Should I make my own hand sanitizer if I can’t find it in the stores?
CDC recommends handwashing with soap and water for at least 20 seconds or, using alcohol-based hand sanitizer with at least 60% alcohol when soap and water are not available. These actions are part of everyday preventive actions individuals can take to slow the spread of respiratory diseases like COVID-19.
- When washing hands, you can use plain soap or antibacterial soap. Plain soap is as effective as antibacterial soap at removing germs.
- If soap and water are not readily available, you can use an FDA-approved alcohol-based hand sanitizer that contains at least 60% alcohol. You can tell if the sanitizer contains at least 60% alcohol by looking at the product label.
CDC does not encourage the production and use of homemade hand sanitizer products because of concerns over the correct use of the ingredients (PDF) and the need to work under sterile conditions to make the product. Local industries that are looking into producing hand sanitizer to fill in for commercial shortages can refer to the World Health Organization guidance (PDF). Organizations should revert to the use of commercially produced, FDA-approved product once such supplies again become available.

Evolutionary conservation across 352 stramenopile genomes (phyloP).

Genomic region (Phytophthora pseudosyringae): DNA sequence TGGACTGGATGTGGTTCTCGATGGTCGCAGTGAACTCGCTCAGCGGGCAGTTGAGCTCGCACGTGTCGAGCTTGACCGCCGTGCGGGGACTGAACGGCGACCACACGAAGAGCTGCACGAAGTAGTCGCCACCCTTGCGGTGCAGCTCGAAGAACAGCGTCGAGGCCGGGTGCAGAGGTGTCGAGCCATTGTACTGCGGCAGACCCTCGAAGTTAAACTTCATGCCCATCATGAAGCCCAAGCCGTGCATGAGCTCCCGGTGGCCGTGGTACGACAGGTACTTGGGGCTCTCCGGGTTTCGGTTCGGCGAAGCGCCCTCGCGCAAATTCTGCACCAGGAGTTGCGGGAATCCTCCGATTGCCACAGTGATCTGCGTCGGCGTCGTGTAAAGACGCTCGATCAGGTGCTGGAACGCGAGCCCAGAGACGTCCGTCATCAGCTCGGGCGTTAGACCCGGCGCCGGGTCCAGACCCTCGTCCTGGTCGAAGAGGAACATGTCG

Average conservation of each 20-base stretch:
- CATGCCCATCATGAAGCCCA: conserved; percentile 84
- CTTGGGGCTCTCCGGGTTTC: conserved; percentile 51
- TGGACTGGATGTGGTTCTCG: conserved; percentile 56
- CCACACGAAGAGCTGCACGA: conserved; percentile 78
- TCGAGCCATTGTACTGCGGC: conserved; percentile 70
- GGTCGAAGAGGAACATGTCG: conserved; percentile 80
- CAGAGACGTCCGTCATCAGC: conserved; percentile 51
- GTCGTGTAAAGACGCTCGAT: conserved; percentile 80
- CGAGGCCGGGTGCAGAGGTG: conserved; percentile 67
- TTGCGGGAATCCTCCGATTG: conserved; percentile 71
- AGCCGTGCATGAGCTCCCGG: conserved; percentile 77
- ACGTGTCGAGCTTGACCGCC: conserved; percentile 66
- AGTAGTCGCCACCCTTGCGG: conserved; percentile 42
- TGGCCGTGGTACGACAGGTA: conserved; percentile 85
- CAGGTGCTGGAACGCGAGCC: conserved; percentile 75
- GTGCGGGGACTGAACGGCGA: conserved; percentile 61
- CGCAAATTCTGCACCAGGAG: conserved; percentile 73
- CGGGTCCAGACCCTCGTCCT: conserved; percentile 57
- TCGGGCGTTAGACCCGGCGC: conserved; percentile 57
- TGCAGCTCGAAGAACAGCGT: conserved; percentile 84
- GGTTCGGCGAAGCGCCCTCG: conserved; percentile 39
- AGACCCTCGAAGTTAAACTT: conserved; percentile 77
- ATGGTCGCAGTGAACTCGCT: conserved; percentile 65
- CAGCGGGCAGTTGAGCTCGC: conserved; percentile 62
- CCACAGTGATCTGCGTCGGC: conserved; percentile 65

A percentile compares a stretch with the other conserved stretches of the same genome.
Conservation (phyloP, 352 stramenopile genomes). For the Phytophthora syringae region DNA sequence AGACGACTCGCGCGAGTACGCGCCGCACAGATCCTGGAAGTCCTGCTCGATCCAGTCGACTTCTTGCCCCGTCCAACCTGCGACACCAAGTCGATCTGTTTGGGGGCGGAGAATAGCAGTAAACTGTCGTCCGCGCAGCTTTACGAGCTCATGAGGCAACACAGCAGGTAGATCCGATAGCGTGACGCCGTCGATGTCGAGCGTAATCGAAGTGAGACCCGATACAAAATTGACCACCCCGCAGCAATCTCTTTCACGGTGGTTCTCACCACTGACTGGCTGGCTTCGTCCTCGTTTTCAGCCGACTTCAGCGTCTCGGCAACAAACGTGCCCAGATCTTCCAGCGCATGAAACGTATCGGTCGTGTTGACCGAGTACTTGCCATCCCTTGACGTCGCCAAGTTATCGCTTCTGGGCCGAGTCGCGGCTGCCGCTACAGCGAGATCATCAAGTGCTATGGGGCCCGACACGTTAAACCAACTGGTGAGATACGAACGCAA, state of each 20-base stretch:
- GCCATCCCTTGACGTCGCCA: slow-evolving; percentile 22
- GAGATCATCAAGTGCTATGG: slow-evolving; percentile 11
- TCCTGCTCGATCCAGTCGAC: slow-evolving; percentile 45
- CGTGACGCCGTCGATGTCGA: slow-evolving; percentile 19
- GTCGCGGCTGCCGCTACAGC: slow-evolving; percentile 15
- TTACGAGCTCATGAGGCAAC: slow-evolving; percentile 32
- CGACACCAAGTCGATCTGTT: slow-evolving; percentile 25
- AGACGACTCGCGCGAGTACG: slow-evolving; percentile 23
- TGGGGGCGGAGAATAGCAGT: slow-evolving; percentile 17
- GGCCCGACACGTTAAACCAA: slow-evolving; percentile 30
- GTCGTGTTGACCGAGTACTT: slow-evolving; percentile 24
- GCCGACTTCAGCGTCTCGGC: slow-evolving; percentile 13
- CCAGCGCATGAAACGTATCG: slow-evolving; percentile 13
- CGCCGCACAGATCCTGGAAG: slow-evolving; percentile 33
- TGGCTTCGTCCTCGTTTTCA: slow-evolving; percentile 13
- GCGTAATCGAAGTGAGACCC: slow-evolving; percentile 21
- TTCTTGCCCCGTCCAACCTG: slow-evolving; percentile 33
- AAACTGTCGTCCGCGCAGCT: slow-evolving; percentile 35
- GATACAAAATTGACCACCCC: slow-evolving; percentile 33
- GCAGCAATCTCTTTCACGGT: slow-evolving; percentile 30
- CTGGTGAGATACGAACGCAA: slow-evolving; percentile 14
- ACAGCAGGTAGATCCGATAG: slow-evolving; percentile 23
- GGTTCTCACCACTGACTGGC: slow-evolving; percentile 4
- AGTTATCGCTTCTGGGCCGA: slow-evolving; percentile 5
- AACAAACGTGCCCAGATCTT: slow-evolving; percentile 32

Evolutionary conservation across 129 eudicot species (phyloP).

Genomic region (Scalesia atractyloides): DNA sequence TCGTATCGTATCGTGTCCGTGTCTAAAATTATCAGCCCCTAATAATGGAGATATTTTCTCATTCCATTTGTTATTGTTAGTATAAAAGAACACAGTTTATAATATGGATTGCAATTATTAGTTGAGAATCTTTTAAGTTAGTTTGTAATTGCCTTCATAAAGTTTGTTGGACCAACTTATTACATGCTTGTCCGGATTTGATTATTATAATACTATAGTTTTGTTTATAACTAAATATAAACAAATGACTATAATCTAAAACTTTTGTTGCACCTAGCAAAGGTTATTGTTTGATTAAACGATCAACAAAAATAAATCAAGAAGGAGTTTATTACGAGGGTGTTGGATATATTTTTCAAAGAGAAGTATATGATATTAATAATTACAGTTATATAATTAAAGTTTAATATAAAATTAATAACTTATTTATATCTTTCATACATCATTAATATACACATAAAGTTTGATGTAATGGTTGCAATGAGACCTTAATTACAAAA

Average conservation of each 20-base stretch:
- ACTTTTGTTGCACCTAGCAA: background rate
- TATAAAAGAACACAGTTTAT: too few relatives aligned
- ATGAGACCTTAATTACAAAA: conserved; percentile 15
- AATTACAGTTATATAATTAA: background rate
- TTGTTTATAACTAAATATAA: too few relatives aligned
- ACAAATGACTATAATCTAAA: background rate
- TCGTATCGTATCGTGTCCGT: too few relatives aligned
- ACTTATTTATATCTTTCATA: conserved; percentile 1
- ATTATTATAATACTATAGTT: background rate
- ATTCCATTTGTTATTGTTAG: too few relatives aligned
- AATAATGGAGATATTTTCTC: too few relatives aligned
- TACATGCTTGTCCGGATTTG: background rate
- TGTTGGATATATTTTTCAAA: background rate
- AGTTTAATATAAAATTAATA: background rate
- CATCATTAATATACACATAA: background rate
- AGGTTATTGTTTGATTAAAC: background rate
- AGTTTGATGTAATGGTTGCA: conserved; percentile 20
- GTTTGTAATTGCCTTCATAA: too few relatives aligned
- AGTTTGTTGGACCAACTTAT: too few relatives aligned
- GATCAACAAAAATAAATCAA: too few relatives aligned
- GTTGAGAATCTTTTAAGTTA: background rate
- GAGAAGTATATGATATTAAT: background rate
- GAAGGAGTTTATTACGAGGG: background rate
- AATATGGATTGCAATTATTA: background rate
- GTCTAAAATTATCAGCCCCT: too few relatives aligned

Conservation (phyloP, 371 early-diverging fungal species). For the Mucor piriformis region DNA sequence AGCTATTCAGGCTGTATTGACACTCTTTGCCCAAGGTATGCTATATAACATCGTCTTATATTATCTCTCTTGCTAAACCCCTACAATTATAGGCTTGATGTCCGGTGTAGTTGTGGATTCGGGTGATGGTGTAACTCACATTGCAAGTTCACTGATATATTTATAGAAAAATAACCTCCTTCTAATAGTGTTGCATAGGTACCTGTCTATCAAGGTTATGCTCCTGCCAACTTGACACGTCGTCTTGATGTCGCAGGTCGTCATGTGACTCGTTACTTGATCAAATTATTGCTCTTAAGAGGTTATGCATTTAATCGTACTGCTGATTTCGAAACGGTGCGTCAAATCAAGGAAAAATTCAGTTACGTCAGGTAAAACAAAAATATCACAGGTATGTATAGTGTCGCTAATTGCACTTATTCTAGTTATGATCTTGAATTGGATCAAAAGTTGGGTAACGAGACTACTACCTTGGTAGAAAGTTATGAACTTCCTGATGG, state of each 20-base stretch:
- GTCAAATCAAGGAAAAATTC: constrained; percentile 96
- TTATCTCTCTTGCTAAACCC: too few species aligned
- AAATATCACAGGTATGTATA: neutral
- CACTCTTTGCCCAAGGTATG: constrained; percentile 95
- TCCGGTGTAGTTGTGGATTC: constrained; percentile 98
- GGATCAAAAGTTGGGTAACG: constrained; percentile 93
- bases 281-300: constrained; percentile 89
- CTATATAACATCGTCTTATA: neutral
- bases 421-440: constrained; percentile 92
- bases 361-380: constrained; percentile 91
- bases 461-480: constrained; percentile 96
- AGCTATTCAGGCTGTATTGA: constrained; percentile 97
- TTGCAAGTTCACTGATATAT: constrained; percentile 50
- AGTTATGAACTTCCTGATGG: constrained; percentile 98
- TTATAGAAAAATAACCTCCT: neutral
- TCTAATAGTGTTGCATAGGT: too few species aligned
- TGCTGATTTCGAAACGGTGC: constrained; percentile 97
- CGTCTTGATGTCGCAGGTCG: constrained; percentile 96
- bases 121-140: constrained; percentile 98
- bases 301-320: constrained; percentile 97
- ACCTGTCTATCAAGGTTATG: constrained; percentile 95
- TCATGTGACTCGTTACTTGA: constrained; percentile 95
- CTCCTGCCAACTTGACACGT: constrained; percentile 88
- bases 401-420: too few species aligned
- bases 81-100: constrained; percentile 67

- To be effective against killing some types of germs, hand sanitizers need to have a strength of at least 60% alcohol and be used when hands are not visibly dirty or greasy.
- Do not rely on “Do It Yourself” or “DIY” recipes based solely on essential oils or formulated without correct compounding practices.
- Do not use hand sanitizer to disinfect frequently touched surfaces and objects. See CDC’s information for cleaning and sanitizing your home.
See also: Disinfecting and sanitizing